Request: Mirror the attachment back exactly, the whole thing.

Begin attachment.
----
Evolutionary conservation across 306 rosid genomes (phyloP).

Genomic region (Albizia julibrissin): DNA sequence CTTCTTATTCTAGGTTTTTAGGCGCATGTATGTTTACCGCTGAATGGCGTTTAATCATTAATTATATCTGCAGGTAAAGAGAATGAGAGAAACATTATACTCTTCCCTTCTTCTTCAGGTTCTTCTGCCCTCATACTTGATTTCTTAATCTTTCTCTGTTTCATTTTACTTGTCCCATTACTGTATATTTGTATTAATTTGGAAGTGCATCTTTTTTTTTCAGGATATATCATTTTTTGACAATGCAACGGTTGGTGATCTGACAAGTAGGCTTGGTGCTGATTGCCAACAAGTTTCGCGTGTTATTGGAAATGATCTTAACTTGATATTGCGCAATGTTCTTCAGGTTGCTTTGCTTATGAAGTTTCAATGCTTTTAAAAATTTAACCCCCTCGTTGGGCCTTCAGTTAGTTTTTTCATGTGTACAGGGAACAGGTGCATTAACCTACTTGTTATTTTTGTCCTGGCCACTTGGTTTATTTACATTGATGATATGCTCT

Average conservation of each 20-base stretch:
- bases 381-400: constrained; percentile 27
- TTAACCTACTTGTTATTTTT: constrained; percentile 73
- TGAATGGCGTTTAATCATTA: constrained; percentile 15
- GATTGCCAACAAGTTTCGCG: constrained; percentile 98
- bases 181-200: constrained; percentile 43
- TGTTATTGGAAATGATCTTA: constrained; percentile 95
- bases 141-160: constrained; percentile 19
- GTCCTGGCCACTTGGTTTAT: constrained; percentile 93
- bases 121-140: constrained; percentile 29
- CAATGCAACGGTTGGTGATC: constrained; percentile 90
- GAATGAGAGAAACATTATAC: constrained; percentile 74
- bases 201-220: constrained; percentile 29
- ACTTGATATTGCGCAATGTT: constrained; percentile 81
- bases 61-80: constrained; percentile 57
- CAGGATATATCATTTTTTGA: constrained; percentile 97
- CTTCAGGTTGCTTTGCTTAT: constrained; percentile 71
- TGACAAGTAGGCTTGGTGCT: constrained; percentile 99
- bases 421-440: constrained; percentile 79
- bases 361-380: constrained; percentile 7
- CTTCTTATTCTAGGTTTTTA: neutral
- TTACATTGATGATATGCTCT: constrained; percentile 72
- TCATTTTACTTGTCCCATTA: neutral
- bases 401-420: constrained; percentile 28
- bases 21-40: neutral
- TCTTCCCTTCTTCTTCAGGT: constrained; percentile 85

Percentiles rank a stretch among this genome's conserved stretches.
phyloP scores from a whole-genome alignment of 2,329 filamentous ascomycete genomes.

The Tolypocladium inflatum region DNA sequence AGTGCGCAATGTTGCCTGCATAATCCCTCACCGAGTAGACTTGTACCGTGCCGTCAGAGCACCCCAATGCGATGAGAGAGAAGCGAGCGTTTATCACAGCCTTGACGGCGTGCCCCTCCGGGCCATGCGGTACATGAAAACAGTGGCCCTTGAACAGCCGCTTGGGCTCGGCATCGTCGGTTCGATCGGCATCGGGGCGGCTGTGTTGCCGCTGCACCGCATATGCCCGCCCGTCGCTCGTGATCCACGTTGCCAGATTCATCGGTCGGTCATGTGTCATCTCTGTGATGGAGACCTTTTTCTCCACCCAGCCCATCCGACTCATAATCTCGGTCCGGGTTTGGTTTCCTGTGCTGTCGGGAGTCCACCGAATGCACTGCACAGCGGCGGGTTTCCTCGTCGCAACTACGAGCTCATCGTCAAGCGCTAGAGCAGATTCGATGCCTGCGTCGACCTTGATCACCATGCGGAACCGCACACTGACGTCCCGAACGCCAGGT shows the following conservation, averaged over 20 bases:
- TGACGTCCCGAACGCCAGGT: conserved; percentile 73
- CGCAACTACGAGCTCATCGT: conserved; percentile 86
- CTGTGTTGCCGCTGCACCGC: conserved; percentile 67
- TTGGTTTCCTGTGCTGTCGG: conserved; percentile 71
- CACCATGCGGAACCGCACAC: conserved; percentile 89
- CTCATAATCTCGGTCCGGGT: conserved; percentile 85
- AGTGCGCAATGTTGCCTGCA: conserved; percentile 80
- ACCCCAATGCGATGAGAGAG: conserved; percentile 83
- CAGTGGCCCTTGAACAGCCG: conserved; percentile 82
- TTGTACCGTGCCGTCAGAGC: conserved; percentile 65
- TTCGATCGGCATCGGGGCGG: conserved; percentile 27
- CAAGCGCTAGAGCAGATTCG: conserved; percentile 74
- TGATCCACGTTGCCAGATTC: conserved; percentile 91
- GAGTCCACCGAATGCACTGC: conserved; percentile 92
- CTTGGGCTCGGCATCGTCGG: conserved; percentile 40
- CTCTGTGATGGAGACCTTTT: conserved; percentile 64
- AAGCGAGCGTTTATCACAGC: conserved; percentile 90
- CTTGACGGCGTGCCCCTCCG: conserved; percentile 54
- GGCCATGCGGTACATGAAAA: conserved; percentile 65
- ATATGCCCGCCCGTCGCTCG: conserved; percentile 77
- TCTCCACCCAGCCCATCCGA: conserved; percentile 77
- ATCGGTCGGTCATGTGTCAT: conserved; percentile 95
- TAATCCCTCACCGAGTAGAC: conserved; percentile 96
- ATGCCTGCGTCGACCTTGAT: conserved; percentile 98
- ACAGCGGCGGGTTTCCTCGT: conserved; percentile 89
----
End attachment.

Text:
Evolutionary conservation across 306 rosid genomes (phyloP).

Genomic region (Albizia julibrissin): DNA sequence CTTCTTATTCTAGGTTTTTAGGCGCATGTATGTTTACCGCTGAATGGCGTTTAATCATTAATTATATCTGCAGGTAAAGAGAATGAGAGAAACATTATACTCTTCCCTTCTTCTTCAGGTTCTTCTGCCCTCATACTTGATTTCTTAATCTTTCTCTGTTTCATTTTACTTGTCCCATTACTGTATATTTGTATTAATTTGGAAGTGCATCTTTTTTTTTCAGGATATATCATTTTTTGACAATGCAACGGTTGGTGATCTGACAAGTAGGCTTGGTGCTGATTGCCAACAAGTTTCGCGTGTTATTGGAAATGATCTTAACTTGATATTGCGCAATGTTCTTCAGGTTGCTTTGCTTATGAAGTTTCAATGCTTTTAAAAATTTAACCCCCTCGTTGGGCCTTCAGTTAGTTTTTTCATGTGTACAGGGAACAGGTGCATTAACCTACTTGTTATTTTTGTCCTGGCCACTTGGTTTATTTACATTGATGATATGCTCT

Average conservation of each 20-base stretch:
- bases 381-400: constrained; percentile 27
- TTAACCTACTTGTTATTTTT: constrained; percentile 73
- TGAATGGCGTTTAATCATTA: constrained; percentile 15
- GATTGCCAACAAGTTTCGCG: constrained; percentile 98
- bases 181-200: constrained; percentile 43
- TGTTATTGGAAATGATCTTA: constrained; percentile 95
- bases 141-160: constrained; percentile 19
- GTCCTGGCCACTTGGTTTAT: constrained; percentile 93
- bases 121-140: constrained; percentile 29
- CAATGCAACGGTTGGTGATC: constrained; percentile 90
- GAATGAGAGAAACATTATAC: constrained; percentile 74
- bases 201-220: constrained; percentile 29
- ACTTGATATTGCGCAATGTT: constrained; percentile 81
- bases 61-80: constrained; percentile 57
- CAGGATATATCATTTTTTGA: constrained; percentile 97
- CTTCAGGTTGCTTTGCTTAT: constrained; percentile 71
- TGACAAGTAGGCTTGGTGCT: constrained; percentile 99
- bases 421-440: constrained; percentile 79
- bases 361-380: constrained; percentile 7
- CTTCTTATTCTAGGTTTTTA: neutral
- TTACATTGATGATATGCTCT: constrained; percentile 72
- TCATTTTACTTGTCCCATTA: neutral
- bases 401-420: constrained; percentile 28
- bases 21-40: neutral
- TCTTCCCTTCTTCTTCAGGT: constrained; percentile 85

Percentiles rank a stretch among this genome's conserved stretches.
phyloP scores from a whole-genome alignment of 2,329 filamentous ascomycete genomes.

The Tolypocladium inflatum region DNA sequence AGTGCGCAATGTTGCCTGCATAATCCCTCACCGAGTAGACTTGTACCGTGCCGTCAGAGCACCCCAATGCGATGAGAGAGAAGCGAGCGTTTATCACAGCCTTGACGGCGTGCCCCTCCGGGCCATGCGGTACATGAAAACAGTGGCCCTTGAACAGCCGCTTGGGCTCGGCATCGTCGGTTCGATCGGCATCGGGGCGGCTGTGTTGCCGCTGCACCGCATATGCCCGCCCGTCGCTCGTGATCCACGTTGCCAGATTCATCGGTCGGTCATGTGTCATCTCTGTGATGGAGACCTTTTTCTCCACCCAGCCCATCCGACTCATAATCTCGGTCCGGGTTTGGTTTCCTGTGCTGTCGGGAGTCCACCGAATGCACTGCACAGCGGCGGGTTTCCTCGTCGCAACTACGAGCTCATCGTCAAGCGCTAGAGCAGATTCGATGCCTGCGTCGACCTTGATCACCATGCGGAACCGCACACTGACGTCCCGAACGCCAGGT shows the following conservation, averaged over 20 bases:
- TGACGTCCCGAACGCCAGGT: conserved; percentile 73
- CGCAACTACGAGCTCATCGT: conserved; percentile 86
- CTGTGTTGCCGCTGCACCGC: conserved; percentile 67
- TTGGTTTCCTGTGCTGTCGG: conserved; percentile 71
- CACCATGCGGAACCGCACAC: conserved; percentile 89
- CTCATAATCTCGGTCCGGGT: conserved; percentile 85
- AGTGCGCAATGTTGCCTGCA: conserved; percentile 80
- ACCCCAATGCGATGAGAGAG: conserved; percentile 83
- CAGTGGCCCTTGAACAGCCG: conserved; percentile 82
- TTGTACCGTGCCGTCAGAGC: conserved; percentile 65
- TTCGATCGGCATCGGGGCGG: conserved; percentile 27
- CAAGCGCTAGAGCAGATTCG: conserved; percentile 74
- TGATCCACGTTGCCAGATTC: conserved; percentile 91
- GAGTCCACCGAATGCACTGC: conserved; percentile 92
- CTTGGGCTCGGCATCGTCGG: conserved; percentile 40
- CTCTGTGATGGAGACCTTTT: conserved; percentile 64
- AAGCGAGCGTTTATCACAGC: conserved; percentile 90
- CTTGACGGCGTGCCCCTCCG: conserved; percentile 54
- GGCCATGCGGTACATGAAAA: conserved; percentile 65
- ATATGCCCGCCCGTCGCTCG: conserved; percentile 77
- TCTCCACCCAGCCCATCCGA: conserved; percentile 77
- ATCGGTCGGTCATGTGTCAT: conserved; percentile 95
- TAATCCCTCACCGAGTAGAC: conserved; percentile 96
- ATGCCTGCGTCGACCTTGAT: conserved; percentile 98
- ACAGCGGCGGGTTTCCTCGT: conserved; percentile 89